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THE REVOLUTION IS THE CREATION OF NEW LIVING INSTITUTIONS, new groupings, new social relationships; it is the destruction of privileges and monopolies; it is the new spirit of justice, of brotherhood, of freedom which must renew the whole of social life, raise the moral level and the material conditions of the masses by calling on them to provide, through their direct and conscious action, for their own futures. Revolution is the organisation of all public services by those who work in them in their own interest as well as the public’s; Revolution is the destruction of all coercive ties; it is the autonomy of groups, of communes, of regions; Revolution is the free federation brought about by a desire for brotherhood, by individual and collective interests, by the needs of production and defence; Revolution is the constitution of innumerable free groupings based on ideas, wishes, and tastes of all kinds that exist among the people; Revolution is the forming and disbanding of thousands of representative, district, communal, regional, national bodies which, without having any legislative power, serve to make known and to coordinate the desires and interests of people near and far and which act through information, advice and example. Revolution is freedom proved in the crucible of facts — and lasts so long as freedom lasts, that is until others, taking advantage of the weariness that overtakes the masses, of the inevitable disappointments that follow exaggerated hopes, of the probable errors and human faults, succeed in constituting a power, which supported by an army of conscripts or mercenaries, lays down the law, arrests the movement at the point it has reached, and then begins the reaction.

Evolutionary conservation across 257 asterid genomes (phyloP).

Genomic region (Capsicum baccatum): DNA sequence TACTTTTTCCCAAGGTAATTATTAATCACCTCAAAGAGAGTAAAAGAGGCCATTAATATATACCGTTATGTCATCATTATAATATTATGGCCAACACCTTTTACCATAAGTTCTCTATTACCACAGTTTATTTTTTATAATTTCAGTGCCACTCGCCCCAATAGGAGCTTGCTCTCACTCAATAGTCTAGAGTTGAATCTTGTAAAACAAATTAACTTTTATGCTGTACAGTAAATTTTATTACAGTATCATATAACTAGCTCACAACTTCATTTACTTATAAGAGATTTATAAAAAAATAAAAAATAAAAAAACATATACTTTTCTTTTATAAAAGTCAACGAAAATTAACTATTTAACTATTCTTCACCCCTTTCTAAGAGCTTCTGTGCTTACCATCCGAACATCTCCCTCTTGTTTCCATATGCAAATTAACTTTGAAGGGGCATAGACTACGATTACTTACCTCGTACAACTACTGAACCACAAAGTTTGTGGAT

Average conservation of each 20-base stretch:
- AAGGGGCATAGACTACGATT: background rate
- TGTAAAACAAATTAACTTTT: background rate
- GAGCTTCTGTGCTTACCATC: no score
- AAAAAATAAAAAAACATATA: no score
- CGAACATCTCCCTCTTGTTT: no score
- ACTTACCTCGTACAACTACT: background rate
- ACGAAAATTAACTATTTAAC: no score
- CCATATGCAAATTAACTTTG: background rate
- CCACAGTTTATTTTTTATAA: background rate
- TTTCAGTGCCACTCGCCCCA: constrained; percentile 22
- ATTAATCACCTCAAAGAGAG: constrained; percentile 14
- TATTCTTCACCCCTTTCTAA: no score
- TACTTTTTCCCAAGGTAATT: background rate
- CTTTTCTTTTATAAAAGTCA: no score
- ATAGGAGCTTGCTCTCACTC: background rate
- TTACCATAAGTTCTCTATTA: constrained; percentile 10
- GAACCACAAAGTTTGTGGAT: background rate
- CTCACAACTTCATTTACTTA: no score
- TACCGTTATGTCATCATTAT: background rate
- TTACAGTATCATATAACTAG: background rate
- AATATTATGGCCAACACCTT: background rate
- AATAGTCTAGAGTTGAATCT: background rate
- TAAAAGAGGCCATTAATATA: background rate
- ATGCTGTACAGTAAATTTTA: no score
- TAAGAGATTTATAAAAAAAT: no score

Errico Malatesta
Pensiero e Volontà, June 15, 1924

3rd Zabalaza Books Edition
January, 2019

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What is Communist Anarchism?

What is Communist Anarchism - Alexander Berkman

Author: Alexander Berkman